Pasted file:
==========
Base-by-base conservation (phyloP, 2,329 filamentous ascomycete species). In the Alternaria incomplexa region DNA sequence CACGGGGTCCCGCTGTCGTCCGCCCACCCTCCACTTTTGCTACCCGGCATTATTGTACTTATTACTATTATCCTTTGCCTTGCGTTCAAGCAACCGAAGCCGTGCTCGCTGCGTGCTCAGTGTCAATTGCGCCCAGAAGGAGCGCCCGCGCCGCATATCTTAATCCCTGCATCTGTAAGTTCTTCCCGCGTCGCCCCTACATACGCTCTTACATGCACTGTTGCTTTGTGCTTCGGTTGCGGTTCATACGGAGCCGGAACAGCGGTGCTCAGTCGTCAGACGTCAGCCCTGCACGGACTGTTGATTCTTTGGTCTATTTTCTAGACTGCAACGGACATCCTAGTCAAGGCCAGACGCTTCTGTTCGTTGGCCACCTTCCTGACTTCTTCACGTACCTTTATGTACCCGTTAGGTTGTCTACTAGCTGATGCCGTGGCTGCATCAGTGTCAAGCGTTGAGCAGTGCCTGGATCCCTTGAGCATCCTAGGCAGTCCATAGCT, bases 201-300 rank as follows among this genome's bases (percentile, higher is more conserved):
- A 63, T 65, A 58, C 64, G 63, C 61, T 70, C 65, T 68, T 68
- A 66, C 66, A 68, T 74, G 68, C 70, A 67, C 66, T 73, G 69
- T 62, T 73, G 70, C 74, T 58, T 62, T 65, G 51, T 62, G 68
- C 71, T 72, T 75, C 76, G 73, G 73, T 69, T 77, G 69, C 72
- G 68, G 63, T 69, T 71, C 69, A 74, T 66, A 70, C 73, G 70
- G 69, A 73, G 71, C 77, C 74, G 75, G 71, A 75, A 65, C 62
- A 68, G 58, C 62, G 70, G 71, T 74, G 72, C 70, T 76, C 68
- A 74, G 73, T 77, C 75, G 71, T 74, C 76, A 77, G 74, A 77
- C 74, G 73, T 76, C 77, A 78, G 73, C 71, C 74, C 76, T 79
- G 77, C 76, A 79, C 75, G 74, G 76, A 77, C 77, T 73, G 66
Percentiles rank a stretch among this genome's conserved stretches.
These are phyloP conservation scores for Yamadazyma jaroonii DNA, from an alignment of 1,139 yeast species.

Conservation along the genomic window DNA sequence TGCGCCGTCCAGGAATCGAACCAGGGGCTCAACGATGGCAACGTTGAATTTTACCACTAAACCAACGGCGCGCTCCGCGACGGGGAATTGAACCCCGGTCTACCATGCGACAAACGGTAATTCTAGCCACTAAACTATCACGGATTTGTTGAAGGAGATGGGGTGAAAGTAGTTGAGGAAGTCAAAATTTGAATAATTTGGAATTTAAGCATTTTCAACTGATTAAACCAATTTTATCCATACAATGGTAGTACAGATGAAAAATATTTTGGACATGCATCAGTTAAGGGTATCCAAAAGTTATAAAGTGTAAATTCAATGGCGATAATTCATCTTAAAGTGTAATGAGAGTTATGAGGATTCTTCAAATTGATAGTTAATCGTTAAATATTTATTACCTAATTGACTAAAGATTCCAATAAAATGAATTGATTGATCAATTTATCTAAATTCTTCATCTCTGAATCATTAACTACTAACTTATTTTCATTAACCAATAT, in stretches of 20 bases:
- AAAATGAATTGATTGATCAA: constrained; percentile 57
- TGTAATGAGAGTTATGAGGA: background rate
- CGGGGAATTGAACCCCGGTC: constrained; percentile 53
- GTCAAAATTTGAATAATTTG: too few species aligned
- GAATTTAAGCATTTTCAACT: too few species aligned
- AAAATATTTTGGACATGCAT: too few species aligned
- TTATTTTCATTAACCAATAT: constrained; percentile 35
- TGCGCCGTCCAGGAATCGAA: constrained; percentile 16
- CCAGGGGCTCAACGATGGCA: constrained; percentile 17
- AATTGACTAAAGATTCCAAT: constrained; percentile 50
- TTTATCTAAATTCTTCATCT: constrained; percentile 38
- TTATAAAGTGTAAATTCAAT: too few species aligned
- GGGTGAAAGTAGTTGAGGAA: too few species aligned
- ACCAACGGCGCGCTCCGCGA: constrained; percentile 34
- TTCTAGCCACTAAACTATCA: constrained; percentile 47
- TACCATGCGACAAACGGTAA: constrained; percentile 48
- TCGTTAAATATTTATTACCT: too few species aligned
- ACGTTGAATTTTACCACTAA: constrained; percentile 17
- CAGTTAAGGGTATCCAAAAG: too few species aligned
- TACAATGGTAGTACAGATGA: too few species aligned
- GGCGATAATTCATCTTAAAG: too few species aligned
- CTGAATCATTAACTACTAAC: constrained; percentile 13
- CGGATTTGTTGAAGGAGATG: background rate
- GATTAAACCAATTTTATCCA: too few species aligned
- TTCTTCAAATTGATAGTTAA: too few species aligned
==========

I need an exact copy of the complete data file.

Base-by-base conservation (phyloP, 2,329 filamentous ascomycete species). In the Alternaria incomplexa region DNA sequence CACGGGGTCCCGCTGTCGTCCGCCCACCCTCCACTTTTGCTACCCGGCATTATTGTACTTATTACTATTATCCTTTGCCTTGCGTTCAAGCAACCGAAGCCGTGCTCGCTGCGTGCTCAGTGTCAATTGCGCCCAGAAGGAGCGCCCGCGCCGCATATCTTAATCCCTGCATCTGTAAGTTCTTCCCGCGTCGCCCCTACATACGCTCTTACATGCACTGTTGCTTTGTGCTTCGGTTGCGGTTCATACGGAGCCGGAACAGCGGTGCTCAGTCGTCAGACGTCAGCCCTGCACGGACTGTTGATTCTTTGGTCTATTTTCTAGACTGCAACGGACATCCTAGTCAAGGCCAGACGCTTCTGTTCGTTGGCCACCTTCCTGACTTCTTCACGTACCTTTATGTACCCGTTAGGTTGTCTACTAGCTGATGCCGTGGCTGCATCAGTGTCAAGCGTTGAGCAGTGCCTGGATCCCTTGAGCATCCTAGGCAGTCCATAGCT, bases 201-300 rank as follows among this genome's bases (percentile, higher is more conserved):
- A 63, T 65, A 58, C 64, G 63, C 61, T 70, C 65, T 68, T 68
- A 66, C 66, A 68, T 74, G 68, C 70, A 67, C 66, T 73, G 69
- T 62, T 73, G 70, C 74, T 58, T 62, T 65, G 51, T 62, G 68
- C 71, T 72, T 75, C 76, G 73, G 73, T 69, T 77, G 69, C 72
- G 68, G 63, T 69, T 71, C 69, A 74, T 66, A 70, C 73, G 70
- G 69, A 73, G 71, C 77, C 74, G 75, G 71, A 75, A 65, C 62
- A 68, G 58, C 62, G 70, G 71, T 74, G 72, C 70, T 76, C 68
- A 74, G 73, T 77, C 75, G 71, T 74, C 76, A 77, G 74, A 77
- C 74, G 73, T 76, C 77, A 78, G 73, C 71, C 74, C 76, T 79
- G 77, C 76, A 79, C 75, G 74, G 76, A 77, C 77, T 73, G 66
Percentiles rank a stretch among this genome's conserved stretches.
These are phyloP conservation scores for Yamadazyma jaroonii DNA, from an alignment of 1,139 yeast species.

Conservation along the genomic window DNA sequence TGCGCCGTCCAGGAATCGAACCAGGGGCTCAACGATGGCAACGTTGAATTTTACCACTAAACCAACGGCGCGCTCCGCGACGGGGAATTGAACCCCGGTCTACCATGCGACAAACGGTAATTCTAGCCACTAAACTATCACGGATTTGTTGAAGGAGATGGGGTGAAAGTAGTTGAGGAAGTCAAAATTTGAATAATTTGGAATTTAAGCATTTTCAACTGATTAAACCAATTTTATCCATACAATGGTAGTACAGATGAAAAATATTTTGGACATGCATCAGTTAAGGGTATCCAAAAGTTATAAAGTGTAAATTCAATGGCGATAATTCATCTTAAAGTGTAATGAGAGTTATGAGGATTCTTCAAATTGATAGTTAATCGTTAAATATTTATTACCTAATTGACTAAAGATTCCAATAAAATGAATTGATTGATCAATTTATCTAAATTCTTCATCTCTGAATCATTAACTACTAACTTATTTTCATTAACCAATAT, in stretches of 20 bases:
- AAAATGAATTGATTGATCAA: constrained; percentile 57
- TGTAATGAGAGTTATGAGGA: background rate
- CGGGGAATTGAACCCCGGTC: constrained; percentile 53
- GTCAAAATTTGAATAATTTG: too few species aligned
- GAATTTAAGCATTTTCAACT: too few species aligned
- AAAATATTTTGGACATGCAT: too few species aligned
- TTATTTTCATTAACCAATAT: constrained; percentile 35
- TGCGCCGTCCAGGAATCGAA: constrained; percentile 16
- CCAGGGGCTCAACGATGGCA: constrained; percentile 17
- AATTGACTAAAGATTCCAAT: constrained; percentile 50
- TTTATCTAAATTCTTCATCT: constrained; percentile 38
- TTATAAAGTGTAAATTCAAT: too few species aligned
- GGGTGAAAGTAGTTGAGGAA: too few species aligned
- ACCAACGGCGCGCTCCGCGA: constrained; percentile 34
- TTCTAGCCACTAAACTATCA: constrained; percentile 47
- TACCATGCGACAAACGGTAA: constrained; percentile 48
- TCGTTAAATATTTATTACCT: too few species aligned
- ACGTTGAATTTTACCACTAA: constrained; percentile 17
- CAGTTAAGGGTATCCAAAAG: too few species aligned
- TACAATGGTAGTACAGATGA: too few species aligned
- GGCGATAATTCATCTTAAAG: too few species aligned
- CTGAATCATTAACTACTAAC: constrained; percentile 13
- CGGATTTGTTGAAGGAGATG: background rate
- GATTAAACCAATTTTATCCA: too few species aligned
- TTCTTCAAATTGATAGTTAA: too few species aligned